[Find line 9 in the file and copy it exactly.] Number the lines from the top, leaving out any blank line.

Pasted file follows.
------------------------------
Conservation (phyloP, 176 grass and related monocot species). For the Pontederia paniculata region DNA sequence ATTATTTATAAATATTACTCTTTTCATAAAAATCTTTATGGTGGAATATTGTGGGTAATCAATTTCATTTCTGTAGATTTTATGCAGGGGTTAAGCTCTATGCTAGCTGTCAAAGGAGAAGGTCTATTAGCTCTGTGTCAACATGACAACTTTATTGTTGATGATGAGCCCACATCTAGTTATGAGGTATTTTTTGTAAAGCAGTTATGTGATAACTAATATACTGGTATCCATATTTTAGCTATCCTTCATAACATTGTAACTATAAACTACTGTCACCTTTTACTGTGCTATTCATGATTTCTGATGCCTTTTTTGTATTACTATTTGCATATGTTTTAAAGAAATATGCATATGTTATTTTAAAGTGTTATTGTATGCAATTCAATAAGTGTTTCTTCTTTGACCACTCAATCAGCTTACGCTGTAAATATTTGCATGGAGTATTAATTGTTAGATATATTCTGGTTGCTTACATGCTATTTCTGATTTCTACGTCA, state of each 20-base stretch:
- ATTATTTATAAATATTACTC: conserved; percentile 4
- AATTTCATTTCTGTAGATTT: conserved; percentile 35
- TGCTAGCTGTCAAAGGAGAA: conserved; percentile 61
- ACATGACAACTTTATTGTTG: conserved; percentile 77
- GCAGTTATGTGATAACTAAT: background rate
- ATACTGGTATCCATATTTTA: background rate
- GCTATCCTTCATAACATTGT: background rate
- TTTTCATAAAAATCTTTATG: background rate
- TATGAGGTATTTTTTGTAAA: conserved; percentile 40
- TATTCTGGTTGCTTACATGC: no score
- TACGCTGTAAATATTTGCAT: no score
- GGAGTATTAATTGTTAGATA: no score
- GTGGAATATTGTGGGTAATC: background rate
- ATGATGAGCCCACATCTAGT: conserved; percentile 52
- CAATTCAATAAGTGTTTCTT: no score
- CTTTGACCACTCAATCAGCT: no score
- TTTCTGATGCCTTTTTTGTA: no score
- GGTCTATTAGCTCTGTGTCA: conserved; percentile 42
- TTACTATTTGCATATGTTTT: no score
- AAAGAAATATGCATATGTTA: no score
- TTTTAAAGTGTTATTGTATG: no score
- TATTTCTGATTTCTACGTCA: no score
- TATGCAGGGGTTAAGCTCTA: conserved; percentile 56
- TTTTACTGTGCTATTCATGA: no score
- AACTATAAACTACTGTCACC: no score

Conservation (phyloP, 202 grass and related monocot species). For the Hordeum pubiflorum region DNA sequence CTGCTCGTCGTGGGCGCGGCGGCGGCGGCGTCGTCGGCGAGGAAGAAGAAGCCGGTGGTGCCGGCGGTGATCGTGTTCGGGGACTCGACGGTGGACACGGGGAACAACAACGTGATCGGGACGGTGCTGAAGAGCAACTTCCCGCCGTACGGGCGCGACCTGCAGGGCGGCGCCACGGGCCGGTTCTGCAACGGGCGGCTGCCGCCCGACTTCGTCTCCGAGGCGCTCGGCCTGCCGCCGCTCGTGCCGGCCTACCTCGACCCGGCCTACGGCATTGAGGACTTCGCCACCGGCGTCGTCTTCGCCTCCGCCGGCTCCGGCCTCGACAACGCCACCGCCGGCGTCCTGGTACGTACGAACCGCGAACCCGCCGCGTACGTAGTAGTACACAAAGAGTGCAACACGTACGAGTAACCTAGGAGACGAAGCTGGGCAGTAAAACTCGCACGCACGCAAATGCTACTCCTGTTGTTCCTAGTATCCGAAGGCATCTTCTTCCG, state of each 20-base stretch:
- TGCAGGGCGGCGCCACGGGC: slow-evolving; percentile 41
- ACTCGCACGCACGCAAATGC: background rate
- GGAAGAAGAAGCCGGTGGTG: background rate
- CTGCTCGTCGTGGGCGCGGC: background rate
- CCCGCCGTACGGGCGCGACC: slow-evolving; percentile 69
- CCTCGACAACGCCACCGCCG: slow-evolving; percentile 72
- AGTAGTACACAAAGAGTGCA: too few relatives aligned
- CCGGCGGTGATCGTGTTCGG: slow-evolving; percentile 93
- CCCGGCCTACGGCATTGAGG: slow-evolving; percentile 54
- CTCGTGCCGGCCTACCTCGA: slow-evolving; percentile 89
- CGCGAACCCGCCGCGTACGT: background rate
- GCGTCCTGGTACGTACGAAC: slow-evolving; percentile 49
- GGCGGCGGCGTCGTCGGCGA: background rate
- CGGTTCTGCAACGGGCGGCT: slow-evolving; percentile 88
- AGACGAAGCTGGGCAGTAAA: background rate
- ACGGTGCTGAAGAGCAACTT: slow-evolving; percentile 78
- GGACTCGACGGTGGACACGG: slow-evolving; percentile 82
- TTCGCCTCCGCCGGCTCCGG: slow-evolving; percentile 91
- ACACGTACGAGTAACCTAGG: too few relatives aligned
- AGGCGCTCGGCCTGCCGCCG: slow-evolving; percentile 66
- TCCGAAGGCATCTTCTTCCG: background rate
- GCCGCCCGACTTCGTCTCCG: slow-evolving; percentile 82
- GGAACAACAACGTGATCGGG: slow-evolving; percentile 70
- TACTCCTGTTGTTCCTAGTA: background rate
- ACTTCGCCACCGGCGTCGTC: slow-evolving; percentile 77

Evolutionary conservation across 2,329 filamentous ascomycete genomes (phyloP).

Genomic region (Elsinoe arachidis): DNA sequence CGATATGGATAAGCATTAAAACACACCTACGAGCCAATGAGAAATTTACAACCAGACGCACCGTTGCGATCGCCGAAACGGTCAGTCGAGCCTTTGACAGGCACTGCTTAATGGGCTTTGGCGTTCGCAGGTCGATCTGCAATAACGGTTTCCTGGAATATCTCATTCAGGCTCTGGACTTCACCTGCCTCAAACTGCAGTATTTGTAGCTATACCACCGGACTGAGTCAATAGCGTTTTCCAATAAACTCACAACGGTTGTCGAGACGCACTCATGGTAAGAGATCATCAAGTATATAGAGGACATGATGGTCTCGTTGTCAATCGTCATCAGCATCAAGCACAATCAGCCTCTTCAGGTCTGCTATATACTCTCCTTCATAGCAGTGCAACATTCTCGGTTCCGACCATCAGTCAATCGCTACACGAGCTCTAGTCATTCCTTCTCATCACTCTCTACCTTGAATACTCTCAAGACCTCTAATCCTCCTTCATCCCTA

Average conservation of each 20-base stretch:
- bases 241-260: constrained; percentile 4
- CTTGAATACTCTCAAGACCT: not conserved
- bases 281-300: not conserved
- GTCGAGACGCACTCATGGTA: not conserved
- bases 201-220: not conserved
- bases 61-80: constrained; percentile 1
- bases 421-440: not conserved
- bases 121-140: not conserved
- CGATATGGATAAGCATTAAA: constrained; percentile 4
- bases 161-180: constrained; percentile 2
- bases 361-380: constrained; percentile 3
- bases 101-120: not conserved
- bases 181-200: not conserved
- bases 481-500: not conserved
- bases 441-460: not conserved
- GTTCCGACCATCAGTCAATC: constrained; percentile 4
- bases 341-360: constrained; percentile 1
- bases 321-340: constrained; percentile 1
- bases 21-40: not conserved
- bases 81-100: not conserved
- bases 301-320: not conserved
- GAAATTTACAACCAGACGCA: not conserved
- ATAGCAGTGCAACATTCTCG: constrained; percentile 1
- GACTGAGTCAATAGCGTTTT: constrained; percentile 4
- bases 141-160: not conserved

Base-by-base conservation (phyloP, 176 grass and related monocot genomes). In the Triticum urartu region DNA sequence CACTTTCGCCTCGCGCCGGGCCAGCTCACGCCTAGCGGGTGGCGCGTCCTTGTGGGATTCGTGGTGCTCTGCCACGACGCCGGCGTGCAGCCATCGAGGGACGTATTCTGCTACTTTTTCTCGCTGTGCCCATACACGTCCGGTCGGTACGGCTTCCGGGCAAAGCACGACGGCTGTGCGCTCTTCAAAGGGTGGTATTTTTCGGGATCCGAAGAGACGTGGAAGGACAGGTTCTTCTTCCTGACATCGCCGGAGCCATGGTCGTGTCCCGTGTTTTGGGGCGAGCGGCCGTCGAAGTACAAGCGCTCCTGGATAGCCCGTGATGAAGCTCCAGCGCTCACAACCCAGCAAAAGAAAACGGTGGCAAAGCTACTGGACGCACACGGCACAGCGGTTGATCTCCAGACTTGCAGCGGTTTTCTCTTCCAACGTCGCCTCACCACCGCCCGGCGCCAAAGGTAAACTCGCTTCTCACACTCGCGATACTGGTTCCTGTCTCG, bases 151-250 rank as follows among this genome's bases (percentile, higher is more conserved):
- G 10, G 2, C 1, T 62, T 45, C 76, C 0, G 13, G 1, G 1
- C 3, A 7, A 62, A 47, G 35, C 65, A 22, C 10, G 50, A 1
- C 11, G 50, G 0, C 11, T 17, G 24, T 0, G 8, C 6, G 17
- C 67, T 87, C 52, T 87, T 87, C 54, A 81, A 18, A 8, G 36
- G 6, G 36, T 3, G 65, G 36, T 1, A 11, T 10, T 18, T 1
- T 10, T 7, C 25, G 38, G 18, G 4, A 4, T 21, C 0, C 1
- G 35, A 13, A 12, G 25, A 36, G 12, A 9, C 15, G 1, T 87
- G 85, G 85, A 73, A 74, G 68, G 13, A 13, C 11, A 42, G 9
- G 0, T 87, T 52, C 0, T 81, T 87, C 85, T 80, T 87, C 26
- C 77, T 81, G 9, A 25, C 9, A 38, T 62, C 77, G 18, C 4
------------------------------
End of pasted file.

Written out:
- TTTTCATAAAAATCTTTATG: background rate